For probabilistic tractography of the CST it would seem that the results are not as clearly in favor of angular resolution, with a more equal cortical visitation between the 75 and 100 direction datasets than in deterministic tracking before reducing the coverage in the 50 direction datasets. In line with the deterministic CST reconstructions, the effect of spatial resolution seems negligible on the cortical visitation. However an increase in voxel size to 2.5 mm isotropic seems to reduce visitation patterns more strongly than in the deterministic experiments.
The results favoring high spatial resolutions arise only in anatomical accuracy in the brainstem for the CST (Fig. 11). The ability to correctly distinguish tracts from the corticospinal tracts and the medial lemniscus degraded more with decreasing spatial than with angular resolution. When aiming to map the different cortical areas and their respective projection fibers, making this distinction is critical. However, at the highest angular resolution (100 directions and LMAX = 8), this could be achieved at spatial resolutions of 1.0, 1.5, and 2.0 mm.
Clearly, the balance between angular and spatial resolutions lies somewhere in the middle. Increasing the resolution from 2.5 mm—which is still common in many clinical studies—to 2.0 mm is beneficial for anatomically accurate tractography results, as is most clearly apparent in the CST. Spatial resolutions higher than 2.0 mm only seem to benefit multi-fiber tractography methods if this would not include a decrease in angular resolution.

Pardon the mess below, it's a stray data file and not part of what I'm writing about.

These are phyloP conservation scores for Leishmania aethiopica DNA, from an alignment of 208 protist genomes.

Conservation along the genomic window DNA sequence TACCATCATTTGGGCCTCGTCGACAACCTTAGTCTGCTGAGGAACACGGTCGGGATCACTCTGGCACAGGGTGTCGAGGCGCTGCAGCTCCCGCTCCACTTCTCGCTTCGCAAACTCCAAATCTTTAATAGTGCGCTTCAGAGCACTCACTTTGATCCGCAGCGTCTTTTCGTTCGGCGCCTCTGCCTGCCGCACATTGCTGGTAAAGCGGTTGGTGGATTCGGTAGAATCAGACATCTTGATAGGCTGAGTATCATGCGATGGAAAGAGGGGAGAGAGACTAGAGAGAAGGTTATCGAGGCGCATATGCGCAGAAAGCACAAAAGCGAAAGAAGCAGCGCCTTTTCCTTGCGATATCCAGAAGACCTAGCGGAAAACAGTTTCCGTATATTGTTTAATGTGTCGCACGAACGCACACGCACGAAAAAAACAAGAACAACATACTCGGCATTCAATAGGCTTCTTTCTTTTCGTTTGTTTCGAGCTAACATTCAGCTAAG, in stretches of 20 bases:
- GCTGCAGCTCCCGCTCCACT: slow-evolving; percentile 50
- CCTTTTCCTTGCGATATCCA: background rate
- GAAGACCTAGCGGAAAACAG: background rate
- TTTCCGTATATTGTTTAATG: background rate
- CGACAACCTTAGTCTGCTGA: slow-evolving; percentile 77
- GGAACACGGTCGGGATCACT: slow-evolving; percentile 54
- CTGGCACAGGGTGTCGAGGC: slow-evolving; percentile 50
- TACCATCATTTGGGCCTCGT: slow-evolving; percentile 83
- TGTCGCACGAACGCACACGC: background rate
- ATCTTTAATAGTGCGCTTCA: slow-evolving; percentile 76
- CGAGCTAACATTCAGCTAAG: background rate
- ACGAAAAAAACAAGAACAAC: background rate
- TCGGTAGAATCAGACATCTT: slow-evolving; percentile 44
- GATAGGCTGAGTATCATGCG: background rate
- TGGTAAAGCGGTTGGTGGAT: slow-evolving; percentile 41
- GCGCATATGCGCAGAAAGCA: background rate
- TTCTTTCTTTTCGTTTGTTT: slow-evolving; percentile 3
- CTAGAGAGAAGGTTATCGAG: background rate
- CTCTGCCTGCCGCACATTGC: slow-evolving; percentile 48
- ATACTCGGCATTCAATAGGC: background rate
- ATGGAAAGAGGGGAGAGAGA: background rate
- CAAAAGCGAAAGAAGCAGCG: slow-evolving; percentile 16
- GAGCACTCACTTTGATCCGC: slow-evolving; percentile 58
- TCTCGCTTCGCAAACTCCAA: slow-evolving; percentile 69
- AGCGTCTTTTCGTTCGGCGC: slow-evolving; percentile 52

These results complement the results from Calabrese et al. (2014), who investigated this trade-off between angular and spatial resolutions ex vivo. They used six time-matched acquisition protocols with varying spatial and angular resolutions—ranging from 0.13 mm3 and 12 directions to 0.6 mm3 and 257 directions—to investigate the trade-off for tractography in eight different fiber bundles in the ex vivo macaque brain. Their results show greatly varying results depending on the acquisition protocol, also finding an optimal balance at intermediate spatial and angular resolutions. Our setup and methodology differ from previous studies investigating the trade-off (Zhan et al. 2013; Calabrese et al. 2014), in that where those studies used six distinct time-matched acquisition protocols, we have opted for a single dataset to be reconstructed into more combinations of angular and spatial resolutions yielding a total of 16 different datasets. Further, for each of these datasets CSD modeling was performed with multiple values of LMAX where possible, whereas the works from Zhan et al. (2013) and Calabrese et al. (2014) used only one value of LMAX for ODF estimation or used a different diffusion modeling approach for each dataset. With datasets of different angular resolutions and SNR, as we use here, not making a decision about the model parameters a priori is an extra degree of freedom to understand the trade-off.